Discarded Christmas trees able to keep on giving all year 'round
Think of it as a Christmas gift to Mother Nature.
After all, a recycled Christmas tree can end up as mulch on a park trail or a fish habitat in an area lake rather than yet another item atop the landfill heap.
One tree can make an estimated 5 pounds of mulch, according to Westmoreland Cleanways, which coordinates more than a dozen recycling events in the county.
“We get between 1,700 and 2,000 trees,” said Ellen Keefe, Cleanways' executive director. “That's a lot of material that's kept out of the landfill.”
There are eight tree collection sites in the Alle-Kiski Valley.
Among them is one sponsored by Burrell High School's environmental club.
They get between 50 and 75 trees over two Saturdays.
The city of Lower Burrell chips the trees into mulch.
“We do it so the trees don't end up in landfills,” sand club sponsor Amy McGrath, a Burrell High teacher. “A lot of people, years ago, used to throw the trees in Burrell Lake Park — and that was a problem.”
Officials at the Lexington, Ky.-based National Christmas Tree Association estimate 25 million to 30 million live Christmas trees are sold in the United States each year.
The trees can be used to make sand and soil erosion barriers, be sunk into private fish ponds or other bodies of water to make a refuge and feeding area for fish, or placed outside as a bird feeder and sanctuary.
The Army Corps of Engineers places whole trees in the Youghiogheny River Lake to be used as a fish habitat, Park Ranger Ronald Slezak said. Officials at Moraine State Park in Butler County do the same.
The mulch produced in Allegheny County will line trails and be used in plant beds in parks throughout the county, Downs said.
Butler County leaves them whole to be used as fish habitats in area lakes and streams.
“It's been a really successful program,” said Amie Downs, spokeswoman for Allegheny County Executive Rich Fitzgerald. “In previous years, we collected trees in four parks. This year, we're collecting them at all of our parks.”
Dave Mazza, director of the Pennsylvania Resources Council, an environmental organization with an office on Pittsburgh's South Side, said giving new life to trees is natural.
“Mother Nature's been doing it on her own for millions of years,” he said. “You use them for a purpose, recycle it and put back into the system again.”
Jodi Weigand and Adam Brandolph are staff writers for Trib Total Media. Weigand can be reached at 724-226-4702 or firstname.lastname@example.org. Brandolph can be reached at 412-391-0927 or email@example.com.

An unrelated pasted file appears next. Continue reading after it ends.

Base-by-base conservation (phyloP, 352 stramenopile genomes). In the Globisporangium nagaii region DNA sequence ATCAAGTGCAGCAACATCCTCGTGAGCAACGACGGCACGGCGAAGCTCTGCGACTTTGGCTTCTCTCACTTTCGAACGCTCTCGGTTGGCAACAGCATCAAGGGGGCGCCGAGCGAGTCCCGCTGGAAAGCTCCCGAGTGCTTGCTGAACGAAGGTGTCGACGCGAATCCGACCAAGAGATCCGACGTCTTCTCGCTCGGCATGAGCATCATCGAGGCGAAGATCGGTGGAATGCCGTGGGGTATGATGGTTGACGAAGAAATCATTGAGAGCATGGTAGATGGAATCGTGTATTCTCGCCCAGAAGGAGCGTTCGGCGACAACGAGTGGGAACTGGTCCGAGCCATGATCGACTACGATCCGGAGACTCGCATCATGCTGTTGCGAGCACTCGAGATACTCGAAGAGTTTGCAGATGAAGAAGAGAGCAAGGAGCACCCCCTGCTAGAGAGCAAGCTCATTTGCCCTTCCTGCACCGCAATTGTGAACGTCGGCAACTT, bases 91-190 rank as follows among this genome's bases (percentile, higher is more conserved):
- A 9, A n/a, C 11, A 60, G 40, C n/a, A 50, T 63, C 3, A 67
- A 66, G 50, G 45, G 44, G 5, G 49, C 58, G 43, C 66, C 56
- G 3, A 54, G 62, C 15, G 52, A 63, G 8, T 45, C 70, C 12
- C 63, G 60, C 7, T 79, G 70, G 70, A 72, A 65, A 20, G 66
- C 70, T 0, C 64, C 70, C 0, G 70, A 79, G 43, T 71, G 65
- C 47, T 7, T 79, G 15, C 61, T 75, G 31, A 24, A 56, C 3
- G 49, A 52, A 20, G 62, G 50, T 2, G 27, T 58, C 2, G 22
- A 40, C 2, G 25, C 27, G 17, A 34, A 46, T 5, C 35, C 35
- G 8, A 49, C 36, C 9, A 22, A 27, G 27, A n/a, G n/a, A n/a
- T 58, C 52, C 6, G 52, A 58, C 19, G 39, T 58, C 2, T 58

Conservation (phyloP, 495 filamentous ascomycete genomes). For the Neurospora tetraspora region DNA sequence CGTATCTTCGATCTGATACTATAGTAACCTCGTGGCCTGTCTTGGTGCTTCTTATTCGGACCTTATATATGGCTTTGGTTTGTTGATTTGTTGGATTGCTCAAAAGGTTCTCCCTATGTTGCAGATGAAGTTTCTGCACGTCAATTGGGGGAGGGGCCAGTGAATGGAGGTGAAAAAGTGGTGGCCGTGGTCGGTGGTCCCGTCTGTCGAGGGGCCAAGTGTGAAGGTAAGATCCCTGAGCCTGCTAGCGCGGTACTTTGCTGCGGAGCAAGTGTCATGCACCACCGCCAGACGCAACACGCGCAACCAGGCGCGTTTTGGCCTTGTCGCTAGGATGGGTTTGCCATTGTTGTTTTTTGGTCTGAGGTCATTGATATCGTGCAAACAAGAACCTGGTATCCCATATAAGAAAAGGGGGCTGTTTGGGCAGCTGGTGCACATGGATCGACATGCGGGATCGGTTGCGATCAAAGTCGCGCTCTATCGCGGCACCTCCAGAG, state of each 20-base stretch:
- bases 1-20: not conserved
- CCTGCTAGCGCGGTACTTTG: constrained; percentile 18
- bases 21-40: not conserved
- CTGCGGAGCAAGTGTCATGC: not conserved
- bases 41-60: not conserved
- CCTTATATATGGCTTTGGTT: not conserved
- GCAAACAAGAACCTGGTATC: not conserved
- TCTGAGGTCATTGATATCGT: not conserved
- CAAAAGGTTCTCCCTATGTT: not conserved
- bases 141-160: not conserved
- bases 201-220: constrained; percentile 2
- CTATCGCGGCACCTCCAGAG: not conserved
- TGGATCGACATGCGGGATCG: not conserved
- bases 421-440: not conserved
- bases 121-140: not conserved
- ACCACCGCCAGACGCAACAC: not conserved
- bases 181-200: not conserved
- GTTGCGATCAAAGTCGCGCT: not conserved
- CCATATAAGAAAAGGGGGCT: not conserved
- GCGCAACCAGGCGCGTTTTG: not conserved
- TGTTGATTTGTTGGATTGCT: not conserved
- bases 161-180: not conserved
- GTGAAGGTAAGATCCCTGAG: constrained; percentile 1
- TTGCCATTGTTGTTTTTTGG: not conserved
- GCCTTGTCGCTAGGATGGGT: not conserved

Show commenting policy
TribLive commenting policy
You are solely responsible for your comments and by using TribLive.com you agree to our Terms of Service.
We moderate comments. Our goal is to provide substantive commentary for a general readership. By screening submissions, we provide a space where readers can share intelligent and informed commentary that enhances the quality of our news and information.
While most comments will be posted if they are on-topic and not abusive, moderating decisions are subjective. We will make them as carefully and consistently as we can. Because of the volume of reader comments, we cannot review individual moderation decisions with readers.
We value thoughtful comments representing a range of views that make their point quickly and politely. We make an effort to protect discussions from repeated comments either by the same reader or different readers.
We follow the same standards for taste as the daily newspaper. A few things we won't tolerate: personal attacks, obscenity, vulgarity, profanity (including expletives and letters followed by dashes), commercial promotion, impersonations, incoherence, proselytizing and SHOUTING. Don't include URLs to Web sites.
We do not edit comments. They are either approved or deleted. We reserve the right to edit a comment that is quoted or excerpted in an article. In this case, we may fix spelling and punctuation.
We welcome strong opinions and criticism of our work, but we don't want comments to become bogged down with discussions of our policies and we will moderate accordingly.
We appreciate it when readers and people quoted in articles or blog posts point out errors of fact or emphasis and will investigate all assertions. But these suggestions should be sent via e-mail. To avoid distracting other readers, we won't publish comments that suggest a correction. Instead, corrections will be made in a blog post or in an article.
- Arnold woman severely injured in Allegheny Township wreck
- Lower Burrell 5th-grader illustrates power of kindness with cancer charity
- Woman killed in Washington Township crash
- Second teen charged in Jan. 1 Tarentum shooting
- Harrison officials discuss grant applications for sidewalks, sewers
- Radioactive radon permeates Western Pennsylvania homes
- Riverview might ask to raise taxes above 2.3% limit
- Harrison man retiring to end 20-year NFL officiating career
- Weather postpones Route 56 closure in New Kensington
- South Butler County School District offers free Pre-K program
- Lower Burrell man charged with stealing copper from Brestensky’s closed meat-packing plant